Metro areas residents urged to seek primary care services for non-urgent heat illnesses, use hospitals only when necessary

PORTLAND, Ore.—Three successive days of historic heat in the Portland Metro area have led to high demand on hospital emergency departments and beds in the region due to a recent surge in heat-related illnesses.

The Oregon Health Authority (OHA) urges people to contact their primary care provider if they begin to experience heat-related illnesses such as heat exhaustion, heat cramps, sunburn, heat rash or other non-emergent medical care needs.

Since June 25, Portland-area hospitals have recorded 506 heat-related emergency and urgent care visits, based on preliminary data. Yesterday alone, hospitals reported 251 visits due to heat.

As a result, beds at hospital systems in the Region 1 hospital system serving Multnomah, Washington and Clackamas counties are in critically short supply. Regional health providers are working together to manage beds, but they need help from the public.

“The extreme temperatures we have experienced over four successive days can lead to serious health complications, and we are now seeing the resulting demand for emergency services provided by our hospitals,” said Dr. Dana Hargunani, chief medical officer for OHA. “Right now we are asking the public to treat potential heat-related illnesses as serious, but work with healthcare providers in non-emergency settings when appropriate who can address these conditions to ensure capacity remains available for regional ED services.”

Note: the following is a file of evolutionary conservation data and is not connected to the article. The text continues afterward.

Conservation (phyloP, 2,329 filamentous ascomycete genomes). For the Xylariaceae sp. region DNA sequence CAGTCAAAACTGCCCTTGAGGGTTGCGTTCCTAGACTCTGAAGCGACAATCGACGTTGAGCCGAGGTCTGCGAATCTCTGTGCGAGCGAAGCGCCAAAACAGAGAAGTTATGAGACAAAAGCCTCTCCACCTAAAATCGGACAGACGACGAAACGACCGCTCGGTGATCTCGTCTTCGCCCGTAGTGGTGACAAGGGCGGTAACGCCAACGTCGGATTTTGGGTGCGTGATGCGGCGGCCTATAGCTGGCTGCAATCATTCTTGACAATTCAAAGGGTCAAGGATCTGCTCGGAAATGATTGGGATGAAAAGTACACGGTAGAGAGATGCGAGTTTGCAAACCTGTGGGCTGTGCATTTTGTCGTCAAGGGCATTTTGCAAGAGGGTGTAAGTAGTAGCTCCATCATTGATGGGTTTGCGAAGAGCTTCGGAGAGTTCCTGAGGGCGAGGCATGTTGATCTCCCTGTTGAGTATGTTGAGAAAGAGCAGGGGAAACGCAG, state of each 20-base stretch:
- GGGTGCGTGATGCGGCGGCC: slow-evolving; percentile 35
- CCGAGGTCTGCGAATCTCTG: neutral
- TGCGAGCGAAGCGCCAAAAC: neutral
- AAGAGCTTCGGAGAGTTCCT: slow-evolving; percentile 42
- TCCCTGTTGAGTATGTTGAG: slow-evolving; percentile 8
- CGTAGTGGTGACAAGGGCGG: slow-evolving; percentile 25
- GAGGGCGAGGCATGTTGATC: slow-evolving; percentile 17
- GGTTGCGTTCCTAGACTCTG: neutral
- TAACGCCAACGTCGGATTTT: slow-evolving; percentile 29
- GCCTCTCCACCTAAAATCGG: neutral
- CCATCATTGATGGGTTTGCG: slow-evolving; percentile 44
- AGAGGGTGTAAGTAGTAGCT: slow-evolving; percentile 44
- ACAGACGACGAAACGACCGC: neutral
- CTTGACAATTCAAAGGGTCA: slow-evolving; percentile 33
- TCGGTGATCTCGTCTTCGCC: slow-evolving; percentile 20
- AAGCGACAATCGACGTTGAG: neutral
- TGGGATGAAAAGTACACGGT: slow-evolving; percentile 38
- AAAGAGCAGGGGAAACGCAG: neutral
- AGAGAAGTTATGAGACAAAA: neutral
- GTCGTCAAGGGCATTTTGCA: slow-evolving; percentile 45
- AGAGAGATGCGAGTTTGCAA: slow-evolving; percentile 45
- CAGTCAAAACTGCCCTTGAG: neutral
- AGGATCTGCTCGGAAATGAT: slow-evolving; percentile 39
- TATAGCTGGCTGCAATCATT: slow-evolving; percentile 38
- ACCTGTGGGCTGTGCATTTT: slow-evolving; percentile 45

Persons who do not need urgent medical care are encouraged to seek care from their primary care physicians, medical homes and other on-demand health providers. People who live in Multnomah County but who don’t have a primary care doctor can call 503-988-5558 for a referral. Washington County residents without a primary care doctor can call the county’s healthcare resource line at 503-846-8851. Clackamas County residents who do not have a primary care provider and would like to establish care, call 503-655-8471 (Clackamas County Health Centers); for other non-emergency needs, call 2-1-1.

Hospital capacity in all Metro-area facilities remains limited. Statewide, other systems are also reporting similar surge demands that have strained EMS systems.

People with chronic medical conditions are particularly vulnerable to the heat, especially people with heart disease, high blood pressure, diabetes, cancer or kidney disease. People with these conditions may be less likely to sense and respond to changes in temperature. Medications can worsen the impact of extreme heat.

OHA encourages everyone to drink enough water, seek access to air conditioning and know how to keep cool.

While parts of western Oregon and the Portland Metro region have seen the forecast for high temperatures drop to the 90s for today, an excessive heat warning remains in effect through this weekend for much of eastern and central Oregon and Washington, according to National Weather Service, with high temperatures expected to hit 110  and 120 throughout the affected regions.

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